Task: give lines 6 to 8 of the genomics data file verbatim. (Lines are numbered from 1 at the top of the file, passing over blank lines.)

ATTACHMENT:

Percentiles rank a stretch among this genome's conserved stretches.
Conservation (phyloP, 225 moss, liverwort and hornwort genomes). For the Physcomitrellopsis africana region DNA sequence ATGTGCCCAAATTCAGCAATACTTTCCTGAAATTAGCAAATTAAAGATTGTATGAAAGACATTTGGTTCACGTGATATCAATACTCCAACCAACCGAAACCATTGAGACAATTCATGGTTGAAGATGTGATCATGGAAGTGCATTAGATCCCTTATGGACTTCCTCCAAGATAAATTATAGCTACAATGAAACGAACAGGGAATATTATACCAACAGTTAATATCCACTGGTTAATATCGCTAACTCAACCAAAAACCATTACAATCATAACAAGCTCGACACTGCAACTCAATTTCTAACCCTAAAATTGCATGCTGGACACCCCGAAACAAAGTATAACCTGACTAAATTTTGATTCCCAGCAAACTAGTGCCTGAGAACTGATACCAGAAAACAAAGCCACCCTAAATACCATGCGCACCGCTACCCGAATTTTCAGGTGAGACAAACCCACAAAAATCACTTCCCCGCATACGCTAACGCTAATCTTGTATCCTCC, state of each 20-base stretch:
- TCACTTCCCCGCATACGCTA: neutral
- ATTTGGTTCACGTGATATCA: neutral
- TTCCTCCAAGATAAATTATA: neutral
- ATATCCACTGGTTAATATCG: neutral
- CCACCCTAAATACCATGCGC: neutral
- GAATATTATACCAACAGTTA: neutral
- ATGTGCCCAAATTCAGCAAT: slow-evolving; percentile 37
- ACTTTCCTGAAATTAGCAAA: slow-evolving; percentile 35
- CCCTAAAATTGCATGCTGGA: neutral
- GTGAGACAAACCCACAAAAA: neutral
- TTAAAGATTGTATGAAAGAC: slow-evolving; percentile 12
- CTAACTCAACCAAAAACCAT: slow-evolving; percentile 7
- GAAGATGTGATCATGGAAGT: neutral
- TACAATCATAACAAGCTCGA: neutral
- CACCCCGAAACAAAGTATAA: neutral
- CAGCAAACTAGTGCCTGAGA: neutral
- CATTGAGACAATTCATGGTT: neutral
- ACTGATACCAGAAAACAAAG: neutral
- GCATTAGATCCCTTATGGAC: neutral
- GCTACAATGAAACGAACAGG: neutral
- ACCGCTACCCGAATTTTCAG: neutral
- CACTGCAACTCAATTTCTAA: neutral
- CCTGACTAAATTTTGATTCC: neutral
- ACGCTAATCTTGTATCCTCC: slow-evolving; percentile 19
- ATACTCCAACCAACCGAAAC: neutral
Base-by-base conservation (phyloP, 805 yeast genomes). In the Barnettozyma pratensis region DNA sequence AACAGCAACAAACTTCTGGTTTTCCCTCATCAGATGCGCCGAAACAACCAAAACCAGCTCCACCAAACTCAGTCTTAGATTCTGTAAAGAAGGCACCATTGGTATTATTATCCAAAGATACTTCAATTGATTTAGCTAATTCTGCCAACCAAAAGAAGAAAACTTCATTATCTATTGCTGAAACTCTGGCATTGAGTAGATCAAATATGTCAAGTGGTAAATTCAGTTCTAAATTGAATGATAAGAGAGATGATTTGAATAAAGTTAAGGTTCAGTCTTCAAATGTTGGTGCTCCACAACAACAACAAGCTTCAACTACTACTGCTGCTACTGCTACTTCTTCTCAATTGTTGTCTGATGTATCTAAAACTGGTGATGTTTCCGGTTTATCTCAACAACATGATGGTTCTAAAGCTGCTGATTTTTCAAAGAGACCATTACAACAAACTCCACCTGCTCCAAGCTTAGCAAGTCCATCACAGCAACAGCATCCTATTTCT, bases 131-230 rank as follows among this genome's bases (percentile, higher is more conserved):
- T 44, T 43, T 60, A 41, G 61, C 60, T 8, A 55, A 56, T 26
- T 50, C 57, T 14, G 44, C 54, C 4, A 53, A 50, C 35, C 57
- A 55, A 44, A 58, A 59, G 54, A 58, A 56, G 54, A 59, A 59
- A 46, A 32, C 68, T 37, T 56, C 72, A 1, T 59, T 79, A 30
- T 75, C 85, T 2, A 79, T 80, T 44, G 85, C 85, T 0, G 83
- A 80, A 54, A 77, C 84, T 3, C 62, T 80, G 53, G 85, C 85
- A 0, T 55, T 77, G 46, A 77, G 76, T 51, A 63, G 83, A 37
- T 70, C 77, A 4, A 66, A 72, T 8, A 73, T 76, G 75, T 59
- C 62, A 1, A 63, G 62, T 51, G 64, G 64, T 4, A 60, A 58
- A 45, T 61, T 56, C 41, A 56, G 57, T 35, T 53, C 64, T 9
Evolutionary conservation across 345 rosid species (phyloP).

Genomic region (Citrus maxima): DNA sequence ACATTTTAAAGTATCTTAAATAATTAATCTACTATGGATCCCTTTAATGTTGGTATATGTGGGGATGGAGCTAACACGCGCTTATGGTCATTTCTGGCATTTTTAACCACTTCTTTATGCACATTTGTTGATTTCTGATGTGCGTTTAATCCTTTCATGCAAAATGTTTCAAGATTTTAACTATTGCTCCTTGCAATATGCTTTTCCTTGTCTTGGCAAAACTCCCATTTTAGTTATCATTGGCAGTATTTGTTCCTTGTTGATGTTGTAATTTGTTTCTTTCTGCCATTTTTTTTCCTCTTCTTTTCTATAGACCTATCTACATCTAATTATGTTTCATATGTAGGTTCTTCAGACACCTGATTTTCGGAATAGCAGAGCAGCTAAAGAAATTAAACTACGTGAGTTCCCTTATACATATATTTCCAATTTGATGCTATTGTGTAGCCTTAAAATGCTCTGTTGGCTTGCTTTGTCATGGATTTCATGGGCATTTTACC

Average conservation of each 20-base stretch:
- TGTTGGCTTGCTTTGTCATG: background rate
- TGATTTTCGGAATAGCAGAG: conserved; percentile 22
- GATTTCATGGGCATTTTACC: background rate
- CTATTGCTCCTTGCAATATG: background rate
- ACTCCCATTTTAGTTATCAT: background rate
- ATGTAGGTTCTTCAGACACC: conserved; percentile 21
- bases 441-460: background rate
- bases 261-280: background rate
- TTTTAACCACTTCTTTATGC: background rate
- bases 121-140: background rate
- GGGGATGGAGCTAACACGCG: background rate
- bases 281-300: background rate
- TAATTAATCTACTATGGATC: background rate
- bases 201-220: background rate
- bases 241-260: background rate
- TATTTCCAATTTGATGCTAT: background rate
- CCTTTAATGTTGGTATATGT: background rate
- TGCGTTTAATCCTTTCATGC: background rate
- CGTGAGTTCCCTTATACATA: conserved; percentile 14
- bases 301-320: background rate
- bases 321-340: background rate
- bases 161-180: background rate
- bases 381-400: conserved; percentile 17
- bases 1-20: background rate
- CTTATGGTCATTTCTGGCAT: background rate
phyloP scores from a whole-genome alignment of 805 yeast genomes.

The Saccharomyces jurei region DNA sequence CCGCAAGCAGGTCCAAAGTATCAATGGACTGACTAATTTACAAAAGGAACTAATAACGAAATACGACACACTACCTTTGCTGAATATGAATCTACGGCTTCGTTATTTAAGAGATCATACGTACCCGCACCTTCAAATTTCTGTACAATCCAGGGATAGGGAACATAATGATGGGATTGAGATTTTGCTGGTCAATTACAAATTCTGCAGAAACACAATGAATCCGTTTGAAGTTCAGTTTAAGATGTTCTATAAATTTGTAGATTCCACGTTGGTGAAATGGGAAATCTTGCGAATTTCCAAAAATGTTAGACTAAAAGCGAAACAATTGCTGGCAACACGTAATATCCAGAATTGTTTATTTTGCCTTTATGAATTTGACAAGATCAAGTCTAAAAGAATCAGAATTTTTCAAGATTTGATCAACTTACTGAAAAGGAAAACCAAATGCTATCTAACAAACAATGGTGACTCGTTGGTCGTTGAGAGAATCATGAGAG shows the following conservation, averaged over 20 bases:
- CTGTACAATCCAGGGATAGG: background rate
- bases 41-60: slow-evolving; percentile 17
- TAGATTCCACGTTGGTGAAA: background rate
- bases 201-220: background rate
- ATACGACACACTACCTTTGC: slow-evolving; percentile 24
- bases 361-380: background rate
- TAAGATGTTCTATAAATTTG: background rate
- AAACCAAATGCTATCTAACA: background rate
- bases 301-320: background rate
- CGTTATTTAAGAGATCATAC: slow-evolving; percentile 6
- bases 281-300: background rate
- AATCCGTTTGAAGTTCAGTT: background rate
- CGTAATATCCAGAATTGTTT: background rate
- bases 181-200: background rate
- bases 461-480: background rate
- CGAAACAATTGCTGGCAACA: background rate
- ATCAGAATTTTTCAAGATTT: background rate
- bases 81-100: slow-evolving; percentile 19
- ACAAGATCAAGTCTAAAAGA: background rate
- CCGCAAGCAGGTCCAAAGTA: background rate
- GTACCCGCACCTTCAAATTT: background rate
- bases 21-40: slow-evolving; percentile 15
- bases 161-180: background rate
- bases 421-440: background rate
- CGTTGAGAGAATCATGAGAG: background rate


- ATATCCACTGGTTAATATCG: neutral
- CCACCCTAAATACCATGCGC: neutral
- GAATATTATACCAACAGTTA: neutral